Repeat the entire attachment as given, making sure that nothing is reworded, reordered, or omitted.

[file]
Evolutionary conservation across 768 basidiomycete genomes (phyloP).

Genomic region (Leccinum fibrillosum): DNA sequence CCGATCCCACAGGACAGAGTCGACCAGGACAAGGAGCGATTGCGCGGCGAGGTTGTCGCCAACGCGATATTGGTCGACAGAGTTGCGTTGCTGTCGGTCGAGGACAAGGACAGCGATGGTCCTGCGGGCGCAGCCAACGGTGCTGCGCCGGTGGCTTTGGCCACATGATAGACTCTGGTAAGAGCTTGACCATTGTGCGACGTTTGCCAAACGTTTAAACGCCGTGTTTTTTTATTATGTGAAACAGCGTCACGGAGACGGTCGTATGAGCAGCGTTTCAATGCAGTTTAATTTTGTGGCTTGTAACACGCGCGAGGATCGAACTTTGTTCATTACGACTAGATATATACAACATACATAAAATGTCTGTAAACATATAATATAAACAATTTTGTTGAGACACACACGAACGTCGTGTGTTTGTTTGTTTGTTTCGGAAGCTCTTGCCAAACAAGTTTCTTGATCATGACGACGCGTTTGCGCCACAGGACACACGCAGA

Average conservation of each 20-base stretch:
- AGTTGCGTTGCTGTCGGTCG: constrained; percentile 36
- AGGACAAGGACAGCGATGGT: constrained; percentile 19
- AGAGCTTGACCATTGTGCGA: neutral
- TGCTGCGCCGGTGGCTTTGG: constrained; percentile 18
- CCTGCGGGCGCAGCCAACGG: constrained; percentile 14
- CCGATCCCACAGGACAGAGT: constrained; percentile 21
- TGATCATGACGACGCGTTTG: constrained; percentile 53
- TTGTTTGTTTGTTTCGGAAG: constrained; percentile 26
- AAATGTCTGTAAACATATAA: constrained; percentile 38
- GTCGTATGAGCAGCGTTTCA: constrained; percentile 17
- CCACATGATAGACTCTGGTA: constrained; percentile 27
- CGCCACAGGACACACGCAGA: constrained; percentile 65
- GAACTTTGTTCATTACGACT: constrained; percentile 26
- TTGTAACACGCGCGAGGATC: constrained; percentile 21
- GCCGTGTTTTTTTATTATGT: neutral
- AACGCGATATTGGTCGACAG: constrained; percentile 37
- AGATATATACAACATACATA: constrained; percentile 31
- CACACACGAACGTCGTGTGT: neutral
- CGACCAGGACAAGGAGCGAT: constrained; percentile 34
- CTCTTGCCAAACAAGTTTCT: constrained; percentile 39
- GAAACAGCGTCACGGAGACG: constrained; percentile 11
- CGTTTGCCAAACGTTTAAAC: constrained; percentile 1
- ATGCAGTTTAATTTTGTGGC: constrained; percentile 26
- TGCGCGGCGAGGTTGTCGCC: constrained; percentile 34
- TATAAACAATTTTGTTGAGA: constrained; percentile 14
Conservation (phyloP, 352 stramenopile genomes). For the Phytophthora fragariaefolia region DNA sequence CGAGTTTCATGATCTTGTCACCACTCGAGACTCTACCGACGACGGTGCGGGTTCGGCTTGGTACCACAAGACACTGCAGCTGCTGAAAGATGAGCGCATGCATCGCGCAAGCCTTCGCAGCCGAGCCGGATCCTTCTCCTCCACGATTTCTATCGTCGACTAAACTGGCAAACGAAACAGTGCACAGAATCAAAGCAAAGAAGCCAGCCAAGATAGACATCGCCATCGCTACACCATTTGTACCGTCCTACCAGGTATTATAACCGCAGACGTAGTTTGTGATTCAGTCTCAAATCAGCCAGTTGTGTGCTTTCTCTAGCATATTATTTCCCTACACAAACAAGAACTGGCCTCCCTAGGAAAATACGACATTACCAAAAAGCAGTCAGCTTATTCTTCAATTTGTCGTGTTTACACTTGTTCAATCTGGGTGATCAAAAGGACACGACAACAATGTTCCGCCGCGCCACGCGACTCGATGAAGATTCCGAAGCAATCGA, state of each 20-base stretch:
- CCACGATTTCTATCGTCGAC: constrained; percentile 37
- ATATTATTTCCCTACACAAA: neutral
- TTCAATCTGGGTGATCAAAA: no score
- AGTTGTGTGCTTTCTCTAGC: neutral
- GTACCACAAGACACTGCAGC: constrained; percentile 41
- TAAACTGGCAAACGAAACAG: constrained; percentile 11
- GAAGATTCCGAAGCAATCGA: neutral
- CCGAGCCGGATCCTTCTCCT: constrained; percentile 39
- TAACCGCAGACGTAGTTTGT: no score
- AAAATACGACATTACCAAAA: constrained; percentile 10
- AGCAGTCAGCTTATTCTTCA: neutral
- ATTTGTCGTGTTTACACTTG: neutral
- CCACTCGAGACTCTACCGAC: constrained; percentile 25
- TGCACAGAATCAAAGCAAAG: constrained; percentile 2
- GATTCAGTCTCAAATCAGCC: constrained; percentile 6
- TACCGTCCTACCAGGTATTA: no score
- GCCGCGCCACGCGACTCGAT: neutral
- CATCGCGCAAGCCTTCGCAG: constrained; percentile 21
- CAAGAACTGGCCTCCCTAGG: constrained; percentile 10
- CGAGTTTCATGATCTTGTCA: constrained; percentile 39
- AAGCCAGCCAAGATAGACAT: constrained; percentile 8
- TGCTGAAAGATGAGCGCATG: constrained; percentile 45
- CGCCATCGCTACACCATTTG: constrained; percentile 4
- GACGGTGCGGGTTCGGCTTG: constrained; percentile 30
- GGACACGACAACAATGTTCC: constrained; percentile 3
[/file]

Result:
Evolutionary conservation across 768 basidiomycete genomes (phyloP).

Genomic region (Leccinum fibrillosum): DNA sequence CCGATCCCACAGGACAGAGTCGACCAGGACAAGGAGCGATTGCGCGGCGAGGTTGTCGCCAACGCGATATTGGTCGACAGAGTTGCGTTGCTGTCGGTCGAGGACAAGGACAGCGATGGTCCTGCGGGCGCAGCCAACGGTGCTGCGCCGGTGGCTTTGGCCACATGATAGACTCTGGTAAGAGCTTGACCATTGTGCGACGTTTGCCAAACGTTTAAACGCCGTGTTTTTTTATTATGTGAAACAGCGTCACGGAGACGGTCGTATGAGCAGCGTTTCAATGCAGTTTAATTTTGTGGCTTGTAACACGCGCGAGGATCGAACTTTGTTCATTACGACTAGATATATACAACATACATAAAATGTCTGTAAACATATAATATAAACAATTTTGTTGAGACACACACGAACGTCGTGTGTTTGTTTGTTTGTTTCGGAAGCTCTTGCCAAACAAGTTTCTTGATCATGACGACGCGTTTGCGCCACAGGACACACGCAGA

Average conservation of each 20-base stretch:
- AGTTGCGTTGCTGTCGGTCG: constrained; percentile 36
- AGGACAAGGACAGCGATGGT: constrained; percentile 19
- AGAGCTTGACCATTGTGCGA: neutral
- TGCTGCGCCGGTGGCTTTGG: constrained; percentile 18
- CCTGCGGGCGCAGCCAACGG: constrained; percentile 14
- CCGATCCCACAGGACAGAGT: constrained; percentile 21
- TGATCATGACGACGCGTTTG: constrained; percentile 53
- TTGTTTGTTTGTTTCGGAAG: constrained; percentile 26
- AAATGTCTGTAAACATATAA: constrained; percentile 38
- GTCGTATGAGCAGCGTTTCA: constrained; percentile 17
- CCACATGATAGACTCTGGTA: constrained; percentile 27
- CGCCACAGGACACACGCAGA: constrained; percentile 65
- GAACTTTGTTCATTACGACT: constrained; percentile 26
- TTGTAACACGCGCGAGGATC: constrained; percentile 21
- GCCGTGTTTTTTTATTATGT: neutral
- AACGCGATATTGGTCGACAG: constrained; percentile 37
- AGATATATACAACATACATA: constrained; percentile 31
- CACACACGAACGTCGTGTGT: neutral
- CGACCAGGACAAGGAGCGAT: constrained; percentile 34
- CTCTTGCCAAACAAGTTTCT: constrained; percentile 39
- GAAACAGCGTCACGGAGACG: constrained; percentile 11
- CGTTTGCCAAACGTTTAAAC: constrained; percentile 1
- ATGCAGTTTAATTTTGTGGC: constrained; percentile 26
- TGCGCGGCGAGGTTGTCGCC: constrained; percentile 34
- TATAAACAATTTTGTTGAGA: constrained; percentile 14
Conservation (phyloP, 352 stramenopile genomes). For the Phytophthora fragariaefolia region DNA sequence CGAGTTTCATGATCTTGTCACCACTCGAGACTCTACCGACGACGGTGCGGGTTCGGCTTGGTACCACAAGACACTGCAGCTGCTGAAAGATGAGCGCATGCATCGCGCAAGCCTTCGCAGCCGAGCCGGATCCTTCTCCTCCACGATTTCTATCGTCGACTAAACTGGCAAACGAAACAGTGCACAGAATCAAAGCAAAGAAGCCAGCCAAGATAGACATCGCCATCGCTACACCATTTGTACCGTCCTACCAGGTATTATAACCGCAGACGTAGTTTGTGATTCAGTCTCAAATCAGCCAGTTGTGTGCTTTCTCTAGCATATTATTTCCCTACACAAACAAGAACTGGCCTCCCTAGGAAAATACGACATTACCAAAAAGCAGTCAGCTTATTCTTCAATTTGTCGTGTTTACACTTGTTCAATCTGGGTGATCAAAAGGACACGACAACAATGTTCCGCCGCGCCACGCGACTCGATGAAGATTCCGAAGCAATCGA, state of each 20-base stretch:
- CCACGATTTCTATCGTCGAC: constrained; percentile 37
- ATATTATTTCCCTACACAAA: neutral
- TTCAATCTGGGTGATCAAAA: no score
- AGTTGTGTGCTTTCTCTAGC: neutral
- GTACCACAAGACACTGCAGC: constrained; percentile 41
- TAAACTGGCAAACGAAACAG: constrained; percentile 11
- GAAGATTCCGAAGCAATCGA: neutral
- CCGAGCCGGATCCTTCTCCT: constrained; percentile 39
- TAACCGCAGACGTAGTTTGT: no score
- AAAATACGACATTACCAAAA: constrained; percentile 10
- AGCAGTCAGCTTATTCTTCA: neutral
- ATTTGTCGTGTTTACACTTG: neutral
- CCACTCGAGACTCTACCGAC: constrained; percentile 25
- TGCACAGAATCAAAGCAAAG: constrained; percentile 2
- GATTCAGTCTCAAATCAGCC: constrained; percentile 6
- TACCGTCCTACCAGGTATTA: no score
- GCCGCGCCACGCGACTCGAT: neutral
- CATCGCGCAAGCCTTCGCAG: constrained; percentile 21
- CAAGAACTGGCCTCCCTAGG: constrained; percentile 10
- CGAGTTTCATGATCTTGTCA: constrained; percentile 39
- AAGCCAGCCAAGATAGACAT: constrained; percentile 8
- TGCTGAAAGATGAGCGCATG: constrained; percentile 45
- CGCCATCGCTACACCATTTG: constrained; percentile 4
- GACGGTGCGGGTTCGGCTTG: constrained; percentile 30
- GGACACGACAACAATGTTCC: constrained; percentile 3